We visited this on the day we landed at Jammu. Having read that Bahu temple is situated in the Bahu fort adjacent to the Tawi river, I had anticipated to traverse around the fort and go back in time. But the temple and the fort are occupying more or less the same space and there’s nothing much of a fort. The Bagh-e-Bahu garden adjacent to this had quite a number of great reviews, but we didn’t enter it owing to lack of time and tiredness. The temple as such is a small one and can be visited if you are in Jammu.
We visited these on our second day and I would say you must visit these temples if you are in Jammu. This one is in the Raghunath Bazaar of Jammu. The temple is very huge, very calming and I loved it. This temple is dedicated to Lord Sri Ram, but there are lots of other mandirs inside it and we found some lakhs of saligrams here. Around an hour of time could be easily spent here.
This too is quite close to Raghunath Temple. This temple houses a eight feet Shiva lingam and many other lingams too. Devotees fill buckets with water, carry them into the temple, and offer their prayers, by doing the abhishekam themselves. A wanted to do it by herself and we let her do. This is a beautiful temple and I was glad that we could make it to this place too.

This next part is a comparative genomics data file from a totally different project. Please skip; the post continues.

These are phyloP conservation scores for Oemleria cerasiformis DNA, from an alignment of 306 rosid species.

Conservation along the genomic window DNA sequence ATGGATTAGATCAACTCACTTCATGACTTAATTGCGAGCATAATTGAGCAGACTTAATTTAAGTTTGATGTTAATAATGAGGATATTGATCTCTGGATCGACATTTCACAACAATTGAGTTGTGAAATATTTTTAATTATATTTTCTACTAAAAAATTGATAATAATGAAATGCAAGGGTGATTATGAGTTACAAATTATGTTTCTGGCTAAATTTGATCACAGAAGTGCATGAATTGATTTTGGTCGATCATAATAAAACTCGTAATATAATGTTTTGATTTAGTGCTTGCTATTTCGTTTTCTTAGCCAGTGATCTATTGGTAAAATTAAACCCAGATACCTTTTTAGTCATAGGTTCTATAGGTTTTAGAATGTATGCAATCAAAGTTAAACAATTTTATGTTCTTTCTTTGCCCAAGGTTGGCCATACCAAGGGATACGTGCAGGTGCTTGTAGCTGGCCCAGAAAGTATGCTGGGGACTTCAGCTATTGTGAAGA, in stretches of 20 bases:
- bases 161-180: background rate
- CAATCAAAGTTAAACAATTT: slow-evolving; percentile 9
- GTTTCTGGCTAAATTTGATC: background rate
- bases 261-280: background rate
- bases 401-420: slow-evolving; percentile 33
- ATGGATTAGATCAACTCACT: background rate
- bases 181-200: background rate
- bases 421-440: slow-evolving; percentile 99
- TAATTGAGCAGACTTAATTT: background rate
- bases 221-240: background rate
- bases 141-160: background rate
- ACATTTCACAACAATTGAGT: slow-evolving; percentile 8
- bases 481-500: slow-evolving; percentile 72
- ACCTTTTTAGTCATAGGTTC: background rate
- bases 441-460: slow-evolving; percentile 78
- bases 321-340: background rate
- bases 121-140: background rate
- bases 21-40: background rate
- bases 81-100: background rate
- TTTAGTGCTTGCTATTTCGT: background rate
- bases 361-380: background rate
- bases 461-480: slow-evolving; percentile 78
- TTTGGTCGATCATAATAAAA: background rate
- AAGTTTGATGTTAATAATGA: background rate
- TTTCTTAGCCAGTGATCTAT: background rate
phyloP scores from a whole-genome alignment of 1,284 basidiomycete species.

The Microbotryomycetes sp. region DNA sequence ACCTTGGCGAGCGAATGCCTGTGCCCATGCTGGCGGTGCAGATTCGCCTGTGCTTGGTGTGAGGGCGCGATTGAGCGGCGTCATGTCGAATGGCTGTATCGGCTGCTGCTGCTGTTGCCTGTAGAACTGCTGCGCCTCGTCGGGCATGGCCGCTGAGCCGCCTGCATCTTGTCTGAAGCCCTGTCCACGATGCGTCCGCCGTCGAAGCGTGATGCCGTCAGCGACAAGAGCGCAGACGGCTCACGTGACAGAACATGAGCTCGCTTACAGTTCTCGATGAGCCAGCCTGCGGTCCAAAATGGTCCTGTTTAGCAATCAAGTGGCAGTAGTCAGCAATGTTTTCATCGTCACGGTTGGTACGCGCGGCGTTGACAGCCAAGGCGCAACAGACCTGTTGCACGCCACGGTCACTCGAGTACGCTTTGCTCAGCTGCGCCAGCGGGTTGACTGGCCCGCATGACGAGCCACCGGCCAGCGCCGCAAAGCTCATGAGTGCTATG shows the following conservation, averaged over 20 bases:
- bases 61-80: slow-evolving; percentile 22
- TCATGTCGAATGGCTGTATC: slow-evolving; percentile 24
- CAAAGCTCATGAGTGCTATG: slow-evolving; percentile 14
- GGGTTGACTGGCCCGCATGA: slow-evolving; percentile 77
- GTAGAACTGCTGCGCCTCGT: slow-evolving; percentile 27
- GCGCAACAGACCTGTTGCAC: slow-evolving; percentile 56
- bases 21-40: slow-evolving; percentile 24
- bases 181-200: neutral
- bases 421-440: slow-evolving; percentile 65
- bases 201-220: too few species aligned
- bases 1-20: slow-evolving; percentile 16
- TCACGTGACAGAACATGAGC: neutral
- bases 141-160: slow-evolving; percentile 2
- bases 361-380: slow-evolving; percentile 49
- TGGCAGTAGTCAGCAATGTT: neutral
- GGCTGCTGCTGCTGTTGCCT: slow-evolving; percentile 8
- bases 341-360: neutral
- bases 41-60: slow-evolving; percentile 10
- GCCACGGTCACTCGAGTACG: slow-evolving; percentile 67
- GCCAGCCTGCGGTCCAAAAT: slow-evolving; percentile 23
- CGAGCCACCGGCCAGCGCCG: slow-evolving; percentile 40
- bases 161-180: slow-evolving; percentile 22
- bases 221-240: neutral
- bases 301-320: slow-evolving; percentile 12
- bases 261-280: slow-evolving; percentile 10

Rangoli had been a love since childhood for me. For me, the memories of Pongal holidays translate to – going to maternal grandparents, teaming up with aunts, contemplating on which Rangoli to choose, browsing through the rangoli images printed in Eenadu newspapers, discussing the colour combinations and waking up early to conquer and colour the earth.
All through childhood, we never had the opportunity of staying in an independent house or one with access to the ground in front of home. So any visit to a relative’s place that had a home-front of their own for rangoli, I grabbed the opportunity to try my hands at that.